cut a strong creeper or bush-rope eight or ten yards long, to one end
of which the wood-torch was fastened, and lighted at the bottom,
emitting a steady stream of smoke. Just above the torch a chopping-
knife was fastened by a short cord.

The bee-hunter now took hold of the bush-rope just above the torch and
passed the other end around the trunk of the tree, holding one end in
each hand. Jerking it up the tree a little above his head he set his
foot against the trunk, and leaning back began walking up it. It was
wonderful to see the skill with which he took advantage of the
slightest irregularities of the bark or obliquity of the stem to aid
his ascent, jerking the stiff creeper a few feet higher when he had
found a firm hold for his bare foot. It almost made me giddy to look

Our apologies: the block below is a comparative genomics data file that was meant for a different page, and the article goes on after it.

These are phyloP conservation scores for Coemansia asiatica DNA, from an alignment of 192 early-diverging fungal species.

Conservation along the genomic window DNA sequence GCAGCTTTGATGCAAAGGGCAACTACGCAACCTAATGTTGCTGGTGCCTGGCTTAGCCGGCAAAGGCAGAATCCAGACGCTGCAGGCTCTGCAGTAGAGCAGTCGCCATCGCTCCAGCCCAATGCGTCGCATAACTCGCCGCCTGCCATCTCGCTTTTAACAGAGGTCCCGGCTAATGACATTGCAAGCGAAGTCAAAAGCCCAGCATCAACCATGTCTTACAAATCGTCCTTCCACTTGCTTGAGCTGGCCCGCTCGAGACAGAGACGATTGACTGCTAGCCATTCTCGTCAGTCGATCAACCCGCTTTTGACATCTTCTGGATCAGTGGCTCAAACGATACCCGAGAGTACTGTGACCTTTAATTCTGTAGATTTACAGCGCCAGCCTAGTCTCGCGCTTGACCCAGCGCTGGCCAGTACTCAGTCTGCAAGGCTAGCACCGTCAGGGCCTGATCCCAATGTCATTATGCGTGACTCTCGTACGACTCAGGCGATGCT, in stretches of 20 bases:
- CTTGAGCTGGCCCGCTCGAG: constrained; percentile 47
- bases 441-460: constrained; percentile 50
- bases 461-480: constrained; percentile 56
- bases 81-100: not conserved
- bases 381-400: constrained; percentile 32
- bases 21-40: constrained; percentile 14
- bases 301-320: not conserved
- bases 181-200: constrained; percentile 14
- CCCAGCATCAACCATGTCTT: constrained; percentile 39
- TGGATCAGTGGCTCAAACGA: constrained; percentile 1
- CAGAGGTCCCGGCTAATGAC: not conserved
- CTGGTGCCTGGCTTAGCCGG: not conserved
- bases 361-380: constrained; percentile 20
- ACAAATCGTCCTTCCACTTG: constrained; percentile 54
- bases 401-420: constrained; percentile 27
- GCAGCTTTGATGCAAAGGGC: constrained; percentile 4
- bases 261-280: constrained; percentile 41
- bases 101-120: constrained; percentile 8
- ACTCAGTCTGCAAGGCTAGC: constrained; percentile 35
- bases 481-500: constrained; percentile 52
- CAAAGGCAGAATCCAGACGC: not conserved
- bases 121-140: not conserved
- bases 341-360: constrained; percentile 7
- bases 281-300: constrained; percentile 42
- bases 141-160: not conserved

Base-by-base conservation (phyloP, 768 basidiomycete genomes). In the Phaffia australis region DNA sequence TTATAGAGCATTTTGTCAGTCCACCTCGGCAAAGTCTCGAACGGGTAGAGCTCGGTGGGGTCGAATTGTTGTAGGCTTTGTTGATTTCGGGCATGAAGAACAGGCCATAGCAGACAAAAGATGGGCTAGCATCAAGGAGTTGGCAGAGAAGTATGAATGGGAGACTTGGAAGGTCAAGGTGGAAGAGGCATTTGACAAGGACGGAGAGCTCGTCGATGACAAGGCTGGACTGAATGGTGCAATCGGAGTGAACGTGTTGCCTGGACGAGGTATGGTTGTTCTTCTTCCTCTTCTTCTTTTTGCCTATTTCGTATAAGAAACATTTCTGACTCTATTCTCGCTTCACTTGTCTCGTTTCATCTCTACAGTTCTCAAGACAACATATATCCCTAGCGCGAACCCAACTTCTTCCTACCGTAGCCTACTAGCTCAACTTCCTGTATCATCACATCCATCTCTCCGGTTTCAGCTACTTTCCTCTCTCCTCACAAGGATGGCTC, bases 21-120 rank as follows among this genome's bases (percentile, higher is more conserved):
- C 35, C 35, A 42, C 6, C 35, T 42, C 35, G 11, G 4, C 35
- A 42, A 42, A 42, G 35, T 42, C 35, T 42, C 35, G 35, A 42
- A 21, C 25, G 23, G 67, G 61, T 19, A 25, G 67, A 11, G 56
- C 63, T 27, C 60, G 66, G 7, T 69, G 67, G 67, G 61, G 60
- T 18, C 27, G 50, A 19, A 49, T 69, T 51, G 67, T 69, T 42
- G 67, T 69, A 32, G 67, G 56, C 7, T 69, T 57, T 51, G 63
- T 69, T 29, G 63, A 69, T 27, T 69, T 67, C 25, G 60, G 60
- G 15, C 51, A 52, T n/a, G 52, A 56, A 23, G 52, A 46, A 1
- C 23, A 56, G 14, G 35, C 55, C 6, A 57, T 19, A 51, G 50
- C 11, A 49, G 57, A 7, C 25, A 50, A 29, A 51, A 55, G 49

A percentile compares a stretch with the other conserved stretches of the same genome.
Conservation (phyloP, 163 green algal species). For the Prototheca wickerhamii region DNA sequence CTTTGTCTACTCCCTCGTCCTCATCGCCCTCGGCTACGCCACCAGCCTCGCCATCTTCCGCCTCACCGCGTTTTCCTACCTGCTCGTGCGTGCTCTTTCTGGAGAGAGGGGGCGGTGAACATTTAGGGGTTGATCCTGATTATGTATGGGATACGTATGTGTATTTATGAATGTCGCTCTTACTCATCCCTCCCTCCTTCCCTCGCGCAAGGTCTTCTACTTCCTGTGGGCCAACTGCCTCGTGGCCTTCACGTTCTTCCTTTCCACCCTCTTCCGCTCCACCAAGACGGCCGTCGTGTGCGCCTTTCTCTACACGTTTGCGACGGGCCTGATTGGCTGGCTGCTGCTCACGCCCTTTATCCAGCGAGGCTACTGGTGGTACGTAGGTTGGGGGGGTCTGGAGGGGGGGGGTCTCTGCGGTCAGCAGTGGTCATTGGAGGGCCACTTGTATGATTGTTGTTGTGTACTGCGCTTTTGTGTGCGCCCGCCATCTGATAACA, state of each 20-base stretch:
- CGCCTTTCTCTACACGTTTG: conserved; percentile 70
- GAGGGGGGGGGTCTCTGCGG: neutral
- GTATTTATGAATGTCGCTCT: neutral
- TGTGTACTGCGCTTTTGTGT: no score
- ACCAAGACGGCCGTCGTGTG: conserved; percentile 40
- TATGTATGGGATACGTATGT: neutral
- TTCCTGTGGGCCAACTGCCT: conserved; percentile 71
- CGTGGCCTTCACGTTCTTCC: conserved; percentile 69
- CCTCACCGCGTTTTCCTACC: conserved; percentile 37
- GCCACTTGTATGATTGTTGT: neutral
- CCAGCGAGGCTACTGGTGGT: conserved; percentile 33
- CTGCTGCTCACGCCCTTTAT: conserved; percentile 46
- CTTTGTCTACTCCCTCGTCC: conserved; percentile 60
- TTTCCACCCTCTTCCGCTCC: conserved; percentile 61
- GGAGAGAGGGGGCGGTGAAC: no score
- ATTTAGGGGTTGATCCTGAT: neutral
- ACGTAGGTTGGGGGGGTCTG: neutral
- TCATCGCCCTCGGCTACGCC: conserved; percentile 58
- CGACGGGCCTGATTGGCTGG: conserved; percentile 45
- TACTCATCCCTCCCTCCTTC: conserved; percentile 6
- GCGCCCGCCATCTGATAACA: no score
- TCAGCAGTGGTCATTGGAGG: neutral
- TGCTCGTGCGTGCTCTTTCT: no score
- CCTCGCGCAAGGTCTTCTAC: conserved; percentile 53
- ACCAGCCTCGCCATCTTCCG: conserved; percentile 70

at him as he rapidly got up--thirty, forty, fifty feet above the
ground; and I kept wondering how he could possibly mount the next few
feet of straight smooth trunk. Still, however, he kept on with as much
coolness and apparent certainty as if he were going up a ladder, until
he got within ten or fifteen feet of the bees. Then he stopped a
moment, and took care to swing the torch (which hung just at his feet)
a little towards these dangerous insects, so as to send up the stream
of smoke between him and them. Still going on, in a minute more he
brought himself under the limb, and, in a manner quite unintelligible
to me, seeing that both hands were occupied in supporting himself by
the creeper, managed to get upon it.

By this time the bees began to be alarmed, and formed a dense buzzing
swarm just over him, but he brought the torch up closer to him, and
coolly brushed away those that settled on his arms or legs. Then
stretching himself along the limb, he crept towards the nearest comb